April 5, 2012 | Foreign Policy Association Global Health Blog
Meningococcal Meningitis: Q&A with Dr. Ciro de Quadros of the Sabin Vaccine Institute
By Julia Robinson
Meningococcal disease, or meningitis, is a bacterial infection of the meninges, or lining around the brain and spinal cord. If left untreated, it has a 50% mortality rate, and it spreads most easily through crowded areas where people are in close and prolonged contact, from college dorms to informal settlements. Meningococcal disease can result in severe, permanent conditions such as brain damage, hearing loss, and learning disability (WHO).
Furthermore, children and youth are more at risk from the disease. This means that meningococcal disease has lasting repercussions on cycles of poverty in the developing world. Effective vaccines are available, but uptake is nowhere near universal. The highest incidences of meningococcal disease occur in the 21 countries of the “Meningitis Belt,” a region that extends from Senegal to Ethiopia. Immunization and surveillance efforts have mostly focused on this region, where there have been over 800,000 reported cases in the last 15 years. Meningococcal disease occurs to varying degrees all over the world, however, and less attention is paid to prevention and surveillance outside of the Meningitis Belt, which can lead to high human and economic costs, especially in low- and middle-income countries.
A few weeks ago, the Sabin Vaccine Institute, in collaboration with the Pan American Health Organization (PAHO), Johns Hopkins’ International Vaccine Access Center (IVAC), and the CDC, announced the preliminary findings from a study on meningococcal meningitis in the Latin American-Caribbean region (LAC). The study examines the prevalence of the disease and the cost of prevention and of controlling outbreaks in the LAC region. The Executive Vice President of the Sabin Vaccine Institute, Ciro de Quadros, M.D., M.P.H., revealed the findings at the Regional Meningococcal Symposium in Buenos Aires at the end of last month. The symposium was convened by the Sabin Vaccine Institute and PAHO. Last week, Dr. de Quadros answered my questions about meningococcal meningitis and the implications of the Sabin study.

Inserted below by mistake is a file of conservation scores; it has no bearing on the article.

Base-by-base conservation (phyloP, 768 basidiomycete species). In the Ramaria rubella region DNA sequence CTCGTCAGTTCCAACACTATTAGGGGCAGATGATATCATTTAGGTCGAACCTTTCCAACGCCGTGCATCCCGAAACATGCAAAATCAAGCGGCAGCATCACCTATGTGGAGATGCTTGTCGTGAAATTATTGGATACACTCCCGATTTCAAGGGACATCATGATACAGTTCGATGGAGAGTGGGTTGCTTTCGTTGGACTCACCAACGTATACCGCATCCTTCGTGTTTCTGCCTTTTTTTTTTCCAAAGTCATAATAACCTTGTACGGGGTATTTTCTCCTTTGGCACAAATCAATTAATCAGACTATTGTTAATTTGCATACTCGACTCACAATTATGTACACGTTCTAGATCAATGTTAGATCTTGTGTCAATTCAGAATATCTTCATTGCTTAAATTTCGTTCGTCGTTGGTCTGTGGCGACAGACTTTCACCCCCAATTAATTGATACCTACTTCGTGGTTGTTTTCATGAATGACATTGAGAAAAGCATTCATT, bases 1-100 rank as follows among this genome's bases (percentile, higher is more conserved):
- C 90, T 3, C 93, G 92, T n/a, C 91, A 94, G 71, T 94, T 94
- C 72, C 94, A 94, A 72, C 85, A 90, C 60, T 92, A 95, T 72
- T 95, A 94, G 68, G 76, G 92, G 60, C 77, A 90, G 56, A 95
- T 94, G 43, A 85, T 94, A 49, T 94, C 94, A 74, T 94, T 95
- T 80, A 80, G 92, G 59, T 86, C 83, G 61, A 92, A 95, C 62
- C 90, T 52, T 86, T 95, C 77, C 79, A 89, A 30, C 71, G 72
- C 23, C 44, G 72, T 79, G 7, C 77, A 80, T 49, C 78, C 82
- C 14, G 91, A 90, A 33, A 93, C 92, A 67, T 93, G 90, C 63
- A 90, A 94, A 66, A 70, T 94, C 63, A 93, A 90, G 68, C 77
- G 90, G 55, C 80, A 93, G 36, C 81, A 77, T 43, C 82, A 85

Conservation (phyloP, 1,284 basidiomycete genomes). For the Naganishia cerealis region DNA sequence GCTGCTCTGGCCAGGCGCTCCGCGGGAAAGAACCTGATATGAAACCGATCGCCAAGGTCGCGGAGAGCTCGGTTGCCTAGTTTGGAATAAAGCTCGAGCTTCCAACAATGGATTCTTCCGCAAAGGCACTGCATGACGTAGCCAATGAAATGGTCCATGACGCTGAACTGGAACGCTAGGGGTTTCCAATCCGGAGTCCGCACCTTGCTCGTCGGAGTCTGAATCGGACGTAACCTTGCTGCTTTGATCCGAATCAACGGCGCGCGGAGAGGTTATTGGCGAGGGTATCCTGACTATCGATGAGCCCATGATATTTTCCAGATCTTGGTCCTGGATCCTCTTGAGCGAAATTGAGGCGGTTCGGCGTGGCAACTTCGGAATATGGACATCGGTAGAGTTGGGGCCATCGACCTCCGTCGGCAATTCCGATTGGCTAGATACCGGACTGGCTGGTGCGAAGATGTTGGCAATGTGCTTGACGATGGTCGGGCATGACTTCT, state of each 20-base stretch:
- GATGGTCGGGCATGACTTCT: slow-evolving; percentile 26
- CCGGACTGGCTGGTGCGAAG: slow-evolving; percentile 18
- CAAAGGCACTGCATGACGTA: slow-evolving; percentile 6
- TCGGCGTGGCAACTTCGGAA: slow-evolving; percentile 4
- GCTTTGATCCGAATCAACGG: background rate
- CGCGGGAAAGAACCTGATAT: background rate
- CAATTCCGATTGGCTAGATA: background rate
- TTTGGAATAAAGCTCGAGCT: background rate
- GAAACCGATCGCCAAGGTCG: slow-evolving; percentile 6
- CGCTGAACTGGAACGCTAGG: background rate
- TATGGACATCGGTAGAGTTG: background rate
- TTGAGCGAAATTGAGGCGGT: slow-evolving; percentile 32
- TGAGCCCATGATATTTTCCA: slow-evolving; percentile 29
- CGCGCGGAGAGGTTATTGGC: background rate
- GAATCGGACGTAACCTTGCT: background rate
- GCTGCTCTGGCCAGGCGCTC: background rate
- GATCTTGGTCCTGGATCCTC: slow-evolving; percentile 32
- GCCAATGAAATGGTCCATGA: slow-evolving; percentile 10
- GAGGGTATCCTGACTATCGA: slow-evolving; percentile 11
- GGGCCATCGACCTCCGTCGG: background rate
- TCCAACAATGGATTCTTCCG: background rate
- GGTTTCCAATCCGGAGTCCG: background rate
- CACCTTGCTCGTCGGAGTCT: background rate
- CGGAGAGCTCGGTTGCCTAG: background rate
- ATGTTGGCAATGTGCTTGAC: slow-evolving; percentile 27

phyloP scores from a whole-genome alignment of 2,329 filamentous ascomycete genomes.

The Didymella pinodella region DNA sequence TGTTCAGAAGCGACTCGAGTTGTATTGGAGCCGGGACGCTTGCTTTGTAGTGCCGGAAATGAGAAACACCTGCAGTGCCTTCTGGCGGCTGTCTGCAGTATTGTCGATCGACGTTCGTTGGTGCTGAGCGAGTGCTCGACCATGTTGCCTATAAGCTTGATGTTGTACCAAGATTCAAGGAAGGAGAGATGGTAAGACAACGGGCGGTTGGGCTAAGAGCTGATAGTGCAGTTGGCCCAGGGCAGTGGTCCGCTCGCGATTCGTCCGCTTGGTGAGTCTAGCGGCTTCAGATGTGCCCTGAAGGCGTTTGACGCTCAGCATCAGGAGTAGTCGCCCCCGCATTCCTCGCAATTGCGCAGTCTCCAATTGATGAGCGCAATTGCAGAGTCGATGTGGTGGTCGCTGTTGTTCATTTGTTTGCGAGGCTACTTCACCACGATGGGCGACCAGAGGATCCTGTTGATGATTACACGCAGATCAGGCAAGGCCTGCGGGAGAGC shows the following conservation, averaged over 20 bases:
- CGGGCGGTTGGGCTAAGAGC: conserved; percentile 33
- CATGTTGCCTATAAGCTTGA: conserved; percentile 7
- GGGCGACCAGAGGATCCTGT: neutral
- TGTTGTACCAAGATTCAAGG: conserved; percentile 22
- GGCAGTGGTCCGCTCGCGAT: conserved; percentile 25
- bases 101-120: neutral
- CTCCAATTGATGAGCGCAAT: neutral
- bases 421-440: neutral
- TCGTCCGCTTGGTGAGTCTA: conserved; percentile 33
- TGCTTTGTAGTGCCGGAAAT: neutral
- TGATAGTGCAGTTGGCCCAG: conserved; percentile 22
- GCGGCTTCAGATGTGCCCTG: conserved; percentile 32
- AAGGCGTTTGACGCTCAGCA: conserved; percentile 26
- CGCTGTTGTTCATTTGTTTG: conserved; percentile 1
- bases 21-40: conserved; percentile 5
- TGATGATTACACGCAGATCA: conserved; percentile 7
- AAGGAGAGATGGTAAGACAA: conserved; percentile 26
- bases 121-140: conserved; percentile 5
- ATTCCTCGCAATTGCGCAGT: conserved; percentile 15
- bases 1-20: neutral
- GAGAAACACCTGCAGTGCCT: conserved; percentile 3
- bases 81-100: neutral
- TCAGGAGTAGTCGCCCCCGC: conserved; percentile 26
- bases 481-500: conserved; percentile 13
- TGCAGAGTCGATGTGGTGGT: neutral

Q: Although incidence rates vary around the world, meningococcal meningitis can be found almost anywhere, from the U.S. and Europe to South America, Asia, and sub-Saharan Africa. Why does this disease receive so little attention from the public, governments, and even the medical/scientific community?
Dr. de Quadros: In the past, meningococcal disease did not receive as much public attention as other infectious diseases (such as HIV/AIDS or malaria) due to the sporadic nature of the disease. However, the disease does attract considerable attention from both the media and the public in countries where meningococcal outbreaks occur more regularly with seasonal variation. Meningococcal disease outbreaks produce tremendous concern in the public community, and pressure for a rapid public health response usually follows media reports of an outbreak.
However, there is a lack of coverage and attention paid to the need for constant surveillance and preventive vaccination programs. It is not a coincidence that in our new study the countries with the highest incidence rates also had robust surveillance programs. This leads us to believe that several countries in Latin America and elsewhere suffer not just from major outbreaks, but also regular occurrences of the disease—it is just not monitored or reported by government health systems.
Q: Much of the attention that does exist focuses mainly on the so-called “Meningitis Belt” of sub-Saharan Africa, where incidence rates are highest and epidemics more common. What has been the effect of this on efforts in other places, namely the Latin America-Caribbean (LAC) region? Why is it important to focus on the LAC region now?